Roman architecture comes to light.

Our work in the lower town, Operations T and U, continues to be dominated by the Romans. We now have two clear levels of architecture in both areas with similar stone wall foundations, unknown in the Assyrian buildings, and associated pottery, glass, and a few coins, alas not very legible, suggesting a Roman occupation. In Operation T, there are at least two large rooms, with floors containing smashed pottery and small artifacts. For archaeologists, this is a real prize because it allows us to associate the artifacts with the actual last use of the floors. We are even more fortunate because one of the vessels on the floor of the northern room had a thin pocket of burnt (carbonized) seeds in the bottom. These seeds were carefully collected and wrapped in aluminum foil. They should provide excellent radiocarbon dates for the end of this structure giving us our first fixed point in time for these levels that post-date the Assyrian abandonment of Tushhan.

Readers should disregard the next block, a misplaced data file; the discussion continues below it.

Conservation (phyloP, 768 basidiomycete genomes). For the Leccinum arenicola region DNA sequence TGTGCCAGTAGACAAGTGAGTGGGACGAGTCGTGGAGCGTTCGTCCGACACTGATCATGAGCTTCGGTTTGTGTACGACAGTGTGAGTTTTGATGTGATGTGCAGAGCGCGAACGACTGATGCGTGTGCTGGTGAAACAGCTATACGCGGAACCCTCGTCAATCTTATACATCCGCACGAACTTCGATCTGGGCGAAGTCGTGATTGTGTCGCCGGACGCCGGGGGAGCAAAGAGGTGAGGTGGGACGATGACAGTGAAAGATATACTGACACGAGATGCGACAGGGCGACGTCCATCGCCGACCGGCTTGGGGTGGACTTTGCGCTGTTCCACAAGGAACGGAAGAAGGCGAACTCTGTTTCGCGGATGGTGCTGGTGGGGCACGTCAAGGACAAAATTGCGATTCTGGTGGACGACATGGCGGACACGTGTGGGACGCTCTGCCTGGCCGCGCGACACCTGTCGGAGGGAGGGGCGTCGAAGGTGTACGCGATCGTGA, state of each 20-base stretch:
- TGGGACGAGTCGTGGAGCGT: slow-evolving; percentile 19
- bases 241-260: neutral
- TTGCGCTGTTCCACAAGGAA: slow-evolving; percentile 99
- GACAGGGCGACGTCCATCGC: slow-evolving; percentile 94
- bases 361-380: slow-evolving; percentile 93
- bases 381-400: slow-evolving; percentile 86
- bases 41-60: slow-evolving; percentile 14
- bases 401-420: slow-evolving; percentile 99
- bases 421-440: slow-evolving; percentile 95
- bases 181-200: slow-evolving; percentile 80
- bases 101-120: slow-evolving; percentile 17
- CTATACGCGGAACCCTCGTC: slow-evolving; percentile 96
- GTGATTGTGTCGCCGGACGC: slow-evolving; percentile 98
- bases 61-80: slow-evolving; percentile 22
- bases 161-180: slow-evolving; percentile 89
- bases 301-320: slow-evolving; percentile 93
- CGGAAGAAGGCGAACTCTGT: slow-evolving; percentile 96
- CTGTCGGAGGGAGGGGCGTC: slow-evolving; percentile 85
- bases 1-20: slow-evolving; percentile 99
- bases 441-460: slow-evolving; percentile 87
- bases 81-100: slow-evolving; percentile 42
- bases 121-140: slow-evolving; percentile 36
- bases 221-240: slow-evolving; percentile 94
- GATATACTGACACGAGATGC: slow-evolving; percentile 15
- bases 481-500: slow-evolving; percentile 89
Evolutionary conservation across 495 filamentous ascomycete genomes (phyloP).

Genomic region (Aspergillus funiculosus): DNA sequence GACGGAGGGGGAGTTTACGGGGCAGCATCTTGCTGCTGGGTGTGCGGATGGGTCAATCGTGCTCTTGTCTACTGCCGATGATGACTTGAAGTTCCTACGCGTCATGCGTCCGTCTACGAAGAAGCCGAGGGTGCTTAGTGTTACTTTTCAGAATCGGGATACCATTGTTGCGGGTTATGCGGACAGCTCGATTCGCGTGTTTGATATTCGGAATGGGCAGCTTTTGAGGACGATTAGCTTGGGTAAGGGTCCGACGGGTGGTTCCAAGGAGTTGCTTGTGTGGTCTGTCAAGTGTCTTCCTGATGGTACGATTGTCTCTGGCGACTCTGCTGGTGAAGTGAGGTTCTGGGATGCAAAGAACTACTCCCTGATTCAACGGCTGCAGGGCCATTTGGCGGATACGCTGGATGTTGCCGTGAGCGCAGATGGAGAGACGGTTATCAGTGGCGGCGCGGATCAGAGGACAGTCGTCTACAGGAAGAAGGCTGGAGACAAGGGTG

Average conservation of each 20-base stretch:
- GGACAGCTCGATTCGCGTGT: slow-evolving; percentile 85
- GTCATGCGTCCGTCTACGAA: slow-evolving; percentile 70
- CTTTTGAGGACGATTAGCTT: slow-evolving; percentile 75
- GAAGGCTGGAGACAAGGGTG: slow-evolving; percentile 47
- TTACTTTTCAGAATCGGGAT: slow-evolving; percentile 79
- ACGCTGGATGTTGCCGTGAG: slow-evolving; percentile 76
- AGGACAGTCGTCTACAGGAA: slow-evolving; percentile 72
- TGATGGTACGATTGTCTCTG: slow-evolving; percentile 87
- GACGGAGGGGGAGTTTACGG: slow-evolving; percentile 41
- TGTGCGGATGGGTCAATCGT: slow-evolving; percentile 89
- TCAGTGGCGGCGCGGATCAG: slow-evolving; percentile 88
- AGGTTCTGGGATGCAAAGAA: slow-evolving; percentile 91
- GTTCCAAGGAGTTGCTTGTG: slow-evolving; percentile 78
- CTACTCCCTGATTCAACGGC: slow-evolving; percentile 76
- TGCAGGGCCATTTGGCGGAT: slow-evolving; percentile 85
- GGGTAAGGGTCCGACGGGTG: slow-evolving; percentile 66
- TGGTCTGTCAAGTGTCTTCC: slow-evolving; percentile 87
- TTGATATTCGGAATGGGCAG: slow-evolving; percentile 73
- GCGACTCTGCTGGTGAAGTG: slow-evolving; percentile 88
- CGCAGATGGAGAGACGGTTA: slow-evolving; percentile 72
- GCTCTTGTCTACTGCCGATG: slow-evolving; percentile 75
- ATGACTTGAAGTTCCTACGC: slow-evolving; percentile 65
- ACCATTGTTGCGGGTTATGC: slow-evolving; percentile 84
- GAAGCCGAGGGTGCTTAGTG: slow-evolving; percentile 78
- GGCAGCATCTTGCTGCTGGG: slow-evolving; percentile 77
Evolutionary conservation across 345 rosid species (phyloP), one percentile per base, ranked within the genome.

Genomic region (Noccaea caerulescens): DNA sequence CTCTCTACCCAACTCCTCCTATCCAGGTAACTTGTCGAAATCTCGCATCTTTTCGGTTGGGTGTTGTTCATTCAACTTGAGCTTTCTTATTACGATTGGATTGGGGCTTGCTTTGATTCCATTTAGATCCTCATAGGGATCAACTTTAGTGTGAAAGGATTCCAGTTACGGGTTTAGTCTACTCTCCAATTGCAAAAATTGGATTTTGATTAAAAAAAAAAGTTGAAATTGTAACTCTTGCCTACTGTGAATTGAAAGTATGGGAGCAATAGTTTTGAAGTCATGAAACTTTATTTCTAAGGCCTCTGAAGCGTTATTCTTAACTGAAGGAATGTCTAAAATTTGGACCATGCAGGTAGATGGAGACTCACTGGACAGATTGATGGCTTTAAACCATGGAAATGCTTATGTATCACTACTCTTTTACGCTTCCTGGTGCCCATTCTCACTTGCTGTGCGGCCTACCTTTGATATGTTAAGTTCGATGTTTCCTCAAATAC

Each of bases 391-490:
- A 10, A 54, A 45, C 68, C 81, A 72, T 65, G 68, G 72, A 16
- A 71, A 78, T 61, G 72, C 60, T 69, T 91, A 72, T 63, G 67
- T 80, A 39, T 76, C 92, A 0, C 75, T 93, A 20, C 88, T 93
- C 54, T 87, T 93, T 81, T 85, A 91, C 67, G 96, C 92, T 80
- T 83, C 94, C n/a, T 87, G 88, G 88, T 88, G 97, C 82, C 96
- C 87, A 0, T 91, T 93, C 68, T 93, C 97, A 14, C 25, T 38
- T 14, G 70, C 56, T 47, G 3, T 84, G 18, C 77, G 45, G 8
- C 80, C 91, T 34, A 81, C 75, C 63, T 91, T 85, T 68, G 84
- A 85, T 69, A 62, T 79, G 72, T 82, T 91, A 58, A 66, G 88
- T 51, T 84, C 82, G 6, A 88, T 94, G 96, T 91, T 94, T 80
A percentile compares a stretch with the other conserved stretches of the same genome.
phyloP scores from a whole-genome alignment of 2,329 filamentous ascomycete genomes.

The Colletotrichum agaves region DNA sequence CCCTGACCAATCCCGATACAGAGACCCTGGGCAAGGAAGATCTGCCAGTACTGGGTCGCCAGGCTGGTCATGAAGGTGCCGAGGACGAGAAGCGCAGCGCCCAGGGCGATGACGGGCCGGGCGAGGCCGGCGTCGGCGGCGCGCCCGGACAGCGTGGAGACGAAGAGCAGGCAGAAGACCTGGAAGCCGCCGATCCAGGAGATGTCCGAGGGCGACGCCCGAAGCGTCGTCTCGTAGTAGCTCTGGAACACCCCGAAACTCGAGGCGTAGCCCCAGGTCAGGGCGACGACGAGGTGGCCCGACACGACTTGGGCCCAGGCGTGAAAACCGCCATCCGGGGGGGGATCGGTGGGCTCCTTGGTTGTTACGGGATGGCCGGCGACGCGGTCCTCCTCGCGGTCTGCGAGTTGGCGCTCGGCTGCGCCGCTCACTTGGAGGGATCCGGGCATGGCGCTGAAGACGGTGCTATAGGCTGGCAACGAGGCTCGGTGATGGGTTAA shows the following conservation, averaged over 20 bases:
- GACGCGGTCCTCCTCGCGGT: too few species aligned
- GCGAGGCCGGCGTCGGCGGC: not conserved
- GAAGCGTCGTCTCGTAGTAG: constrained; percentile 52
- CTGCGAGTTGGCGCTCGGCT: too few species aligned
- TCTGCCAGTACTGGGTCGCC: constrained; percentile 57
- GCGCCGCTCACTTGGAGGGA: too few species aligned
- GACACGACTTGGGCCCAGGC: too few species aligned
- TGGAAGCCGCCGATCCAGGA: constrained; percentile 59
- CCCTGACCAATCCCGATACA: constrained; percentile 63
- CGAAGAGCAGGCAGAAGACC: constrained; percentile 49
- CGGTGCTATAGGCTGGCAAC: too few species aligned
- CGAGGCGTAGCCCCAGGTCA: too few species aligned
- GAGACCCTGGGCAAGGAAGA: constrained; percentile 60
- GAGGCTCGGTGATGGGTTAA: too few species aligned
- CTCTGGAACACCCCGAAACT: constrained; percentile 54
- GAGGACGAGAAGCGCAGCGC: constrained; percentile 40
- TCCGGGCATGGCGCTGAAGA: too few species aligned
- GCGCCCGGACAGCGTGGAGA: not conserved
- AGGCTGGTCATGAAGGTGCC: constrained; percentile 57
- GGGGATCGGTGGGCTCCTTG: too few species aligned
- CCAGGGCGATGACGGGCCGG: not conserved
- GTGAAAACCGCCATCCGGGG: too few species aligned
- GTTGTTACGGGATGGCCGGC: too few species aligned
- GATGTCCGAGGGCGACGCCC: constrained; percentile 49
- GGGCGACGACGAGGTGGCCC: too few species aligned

Judith and Kemalettin share a laugh during a break in digging in Operation T. You can see the Roman wall foundations to the right of the photograph.

In Operation U, we also have two levels which look very much like those in Operation T. The one difference we can see in this case is that the later stone wall foundations follow the line of an earlier mudbrick building, suggesting that the two phases of architecture were not separated by a large span of time. I’ll post a few photographs of some of the artifacts coming out of these levels soon. In the meantime here is one of Hilary’s great panoramic shots of the Roman walls in Operation T.


About matney

Dr. Matney is Professor of Archaeology in the Department of Anthropology and Classical Studies at the University of Akron. He is the Director of the Ziyaret Tepe Archaeological Expedition.
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2 Responses to Roman architecture comes to light.

  1. Sophia Pugsley says:

    One (minor) complaint. It seems like your esteemed illustrator is avoiding the camera. As usual.

  2. Sam says:

    Seeing projects like this remind me of why I should have focused on history back during my studies. You guys are the real life Indiana Jones!

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